What to Do If You Lose Your Health Insurance or Don’t Have Any
What to Do If You Lose Your Health Insurance or Don’t Have Any
What to Do If You Lose Your Health Insurance or Don’t Have Any
By Stephen Fishman April 14, 2020

It’s not wise to go through life without health insurance. Here are your options if you had employer-provided coverage and lost it, or were never covered at all.

You’re an Employee and have Lost Your Health Coverage

If your employer provides you with insurance coverage, you’ll lose it if you’re laid off, fired, your employer goes out of busienss, or your hours are reduced so your employer no longer has to provide coverage. You have several your options for obtaining replacement coverage.

COBRA Insurance: COBRA (short for Consolidated Omnibus Budget Reconciliation Act) is a federal law that allows you to keep your health insurance for up to 18 months after you leave your job. Employers with 20 or more full-time-equivalent employees are usually required to offer COBRA coverage. You have to sign up within 60 days after losing your employer-based coverage.

The good thing about COBRA is that it allows you to keep the same coverage you has as an employee. You get to keep the same doctor, health plan, and medical network providers. The bad thing about COBRA is that it’s expensive. COBRA coverage can cost as much as 102% of the full premium paid for your employer-provided coverage--that’s 102% of the total premium amount that was paid each month by both you and your employer. There are no federal tax subsidies to help you pay for COBRA coverage.

ACA Coverage: Instead of COBRA coverage, you can obtain individual coverage for yourself and your family under the Affordable Care Act (ACA), also known as Obamacare. In 12 states, you apply for coverage through the state-run health exchange (also called marketplaces). In the other states you apply through the federally run exchange at www.healthcare.gov.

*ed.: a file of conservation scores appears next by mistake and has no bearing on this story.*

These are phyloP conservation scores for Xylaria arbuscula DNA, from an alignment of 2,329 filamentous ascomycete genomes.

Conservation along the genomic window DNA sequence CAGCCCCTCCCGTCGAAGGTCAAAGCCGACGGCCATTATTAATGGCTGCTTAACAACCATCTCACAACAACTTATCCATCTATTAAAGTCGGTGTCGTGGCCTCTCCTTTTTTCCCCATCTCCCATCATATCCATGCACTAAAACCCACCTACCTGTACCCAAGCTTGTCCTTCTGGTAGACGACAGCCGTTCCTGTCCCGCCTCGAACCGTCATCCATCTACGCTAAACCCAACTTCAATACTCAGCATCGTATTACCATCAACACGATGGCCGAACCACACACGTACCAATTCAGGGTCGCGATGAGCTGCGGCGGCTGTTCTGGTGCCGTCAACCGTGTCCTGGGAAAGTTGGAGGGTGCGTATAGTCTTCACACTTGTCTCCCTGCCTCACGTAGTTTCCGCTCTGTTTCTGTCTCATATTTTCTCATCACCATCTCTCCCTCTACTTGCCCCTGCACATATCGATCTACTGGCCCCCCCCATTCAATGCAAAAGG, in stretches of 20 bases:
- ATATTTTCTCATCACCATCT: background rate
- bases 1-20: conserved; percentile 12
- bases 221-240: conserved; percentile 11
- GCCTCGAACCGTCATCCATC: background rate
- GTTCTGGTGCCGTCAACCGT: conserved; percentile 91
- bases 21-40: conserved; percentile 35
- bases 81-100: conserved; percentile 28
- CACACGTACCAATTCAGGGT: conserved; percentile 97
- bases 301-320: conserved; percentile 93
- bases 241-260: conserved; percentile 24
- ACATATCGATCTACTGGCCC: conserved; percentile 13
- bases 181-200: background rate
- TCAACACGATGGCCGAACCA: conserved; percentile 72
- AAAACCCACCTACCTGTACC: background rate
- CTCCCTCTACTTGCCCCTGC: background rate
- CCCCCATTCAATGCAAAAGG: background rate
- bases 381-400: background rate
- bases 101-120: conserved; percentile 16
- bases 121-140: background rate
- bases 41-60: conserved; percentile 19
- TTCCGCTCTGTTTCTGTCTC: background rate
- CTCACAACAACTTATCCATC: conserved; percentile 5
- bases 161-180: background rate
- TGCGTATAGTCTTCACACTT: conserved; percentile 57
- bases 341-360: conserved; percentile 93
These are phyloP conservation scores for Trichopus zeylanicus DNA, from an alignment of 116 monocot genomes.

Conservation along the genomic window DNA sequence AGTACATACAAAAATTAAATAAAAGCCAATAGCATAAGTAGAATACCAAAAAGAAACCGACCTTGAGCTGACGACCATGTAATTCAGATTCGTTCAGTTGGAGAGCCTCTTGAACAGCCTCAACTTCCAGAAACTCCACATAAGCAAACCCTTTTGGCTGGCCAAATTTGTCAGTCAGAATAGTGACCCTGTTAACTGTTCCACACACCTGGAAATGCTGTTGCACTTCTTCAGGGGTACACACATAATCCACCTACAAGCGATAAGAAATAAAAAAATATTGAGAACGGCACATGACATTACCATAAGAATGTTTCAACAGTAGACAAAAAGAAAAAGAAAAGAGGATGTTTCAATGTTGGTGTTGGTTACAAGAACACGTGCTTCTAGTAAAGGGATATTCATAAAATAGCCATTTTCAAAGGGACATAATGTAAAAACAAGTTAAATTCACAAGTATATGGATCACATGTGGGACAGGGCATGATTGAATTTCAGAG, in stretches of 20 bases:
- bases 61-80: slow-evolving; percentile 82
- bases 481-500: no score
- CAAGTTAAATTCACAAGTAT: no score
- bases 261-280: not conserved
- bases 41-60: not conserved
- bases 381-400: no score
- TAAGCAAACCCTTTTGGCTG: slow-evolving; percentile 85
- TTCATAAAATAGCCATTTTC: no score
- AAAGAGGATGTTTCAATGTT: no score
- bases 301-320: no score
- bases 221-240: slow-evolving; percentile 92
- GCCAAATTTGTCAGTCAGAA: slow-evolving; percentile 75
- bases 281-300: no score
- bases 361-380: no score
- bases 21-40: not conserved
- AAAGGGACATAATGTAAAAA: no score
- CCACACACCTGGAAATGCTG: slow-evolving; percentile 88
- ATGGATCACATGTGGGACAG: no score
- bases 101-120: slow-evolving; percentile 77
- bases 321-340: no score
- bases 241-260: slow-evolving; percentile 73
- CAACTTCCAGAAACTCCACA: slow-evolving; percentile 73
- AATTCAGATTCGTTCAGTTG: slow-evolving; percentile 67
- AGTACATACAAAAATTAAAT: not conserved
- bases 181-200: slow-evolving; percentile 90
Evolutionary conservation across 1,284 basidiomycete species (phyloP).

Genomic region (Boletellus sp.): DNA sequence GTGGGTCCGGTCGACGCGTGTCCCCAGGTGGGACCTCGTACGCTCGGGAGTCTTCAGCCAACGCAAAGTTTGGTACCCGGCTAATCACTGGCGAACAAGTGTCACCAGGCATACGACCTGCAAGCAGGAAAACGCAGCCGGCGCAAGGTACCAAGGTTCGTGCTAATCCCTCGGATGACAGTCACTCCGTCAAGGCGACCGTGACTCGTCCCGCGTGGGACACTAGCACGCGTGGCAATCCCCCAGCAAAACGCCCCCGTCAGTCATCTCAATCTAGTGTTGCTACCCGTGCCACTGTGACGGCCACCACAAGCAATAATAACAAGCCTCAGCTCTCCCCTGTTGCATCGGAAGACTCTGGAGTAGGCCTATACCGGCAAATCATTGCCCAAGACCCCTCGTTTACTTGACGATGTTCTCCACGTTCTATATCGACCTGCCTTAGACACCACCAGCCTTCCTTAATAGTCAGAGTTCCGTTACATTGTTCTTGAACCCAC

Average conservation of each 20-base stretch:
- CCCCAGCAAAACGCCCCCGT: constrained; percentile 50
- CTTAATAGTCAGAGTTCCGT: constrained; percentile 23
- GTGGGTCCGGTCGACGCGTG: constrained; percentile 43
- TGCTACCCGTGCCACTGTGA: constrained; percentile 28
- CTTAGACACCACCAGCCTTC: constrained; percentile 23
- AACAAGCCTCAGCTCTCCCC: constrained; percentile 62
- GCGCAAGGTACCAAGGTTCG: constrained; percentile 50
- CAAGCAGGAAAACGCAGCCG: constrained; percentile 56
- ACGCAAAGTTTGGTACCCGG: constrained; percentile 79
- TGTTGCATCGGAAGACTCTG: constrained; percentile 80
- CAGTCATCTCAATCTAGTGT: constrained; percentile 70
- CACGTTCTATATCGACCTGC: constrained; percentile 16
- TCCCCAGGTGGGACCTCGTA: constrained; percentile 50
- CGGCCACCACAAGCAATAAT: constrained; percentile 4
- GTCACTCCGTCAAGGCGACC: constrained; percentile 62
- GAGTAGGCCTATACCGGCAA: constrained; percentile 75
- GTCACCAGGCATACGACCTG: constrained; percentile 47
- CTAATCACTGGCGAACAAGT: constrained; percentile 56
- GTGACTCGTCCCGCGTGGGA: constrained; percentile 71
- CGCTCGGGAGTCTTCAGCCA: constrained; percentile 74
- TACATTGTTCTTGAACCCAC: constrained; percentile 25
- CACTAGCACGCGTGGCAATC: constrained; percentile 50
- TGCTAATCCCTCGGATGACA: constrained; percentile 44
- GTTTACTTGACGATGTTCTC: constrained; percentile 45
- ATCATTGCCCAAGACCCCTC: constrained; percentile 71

Ordinarily, you may apply for ACA coverage only during the annual open enrollment period, which is during November and December of each year. However, after the open enrollment period ends, you may obtain individual coverage if you have a “qualifying life event.” This includes losing your existing health coverage because you were laid off from your job, you quit your job, or your work hours were reduced below the level required for you qualify for employer-provided coverage. This rule also applies if you obtained coverage though the employer of a family member—usually your spouse.

Like COBRA coverage, ACA coverage can be expensive. But you can choose lower-cost plans with higher deductibles and copays. Moreover, unlike COBRA, there are federal tax credits available to help pay your premiums. You’ll qualify for these tax credits if your family income is no more than four times the federal poverty level (more in California). In 2020, a family of four can have an income up to $104,800 and qualify. An individual can earn up to $51,040. The amount of your credit depends on your household size, income, and the cost of health insurance where you live. For more information, see www.healthcare.gov.

Medicaid: Medicaid is publicly funded health care for low income and disabled Americans. The Medicaid eligibility rules vary from state-to-state. In 36 states and the District of Columbia, adults can get Medicaid if their income is up to 138% of the federal poverty level. This is $17,609 a year for individuals, or $36,156 for a family of four. Eligibility is determined by your current monthly income, so you could qualify even if your annual income is over these levels. You can apply for Medicaid anytime you become eligible. For more information and links to apply, see the Medicaid & CHIP coverage guide on heatlhcare.gov.

You Never Had Health Insurance

If you’re self-employed, and have no health insurance, your best options are Medicaid (if your income is low enough) or ACA coverage if your income is too high for Medicaid. As mentioned above, you ordinarily have to wait for the open enrollment period to sign up. However, due to the coronavirus pandemic, all but one of the states that run their own ACA exchanges are allowing uninsured state residents to sign up for coverage now. You don’t have to have symptoms of Coronavirus (COVID-19) to get coverage. These states are:

  • California
  • Colorado
  • Connecticut
  • the District of Columbia
  • Massachusetts
  • Maryland
  • Minnesota
  • Nevada
  • New York
  • Rhode Island, and
  • Washington state.

You can find links to the ACA exchanges for these states at www.healthcare.gov/marketplace-in-your-state/

If you don’t live in one of these states, this option will not be available to you. You’ll have to wait until the regular open enrollment period that begins in November.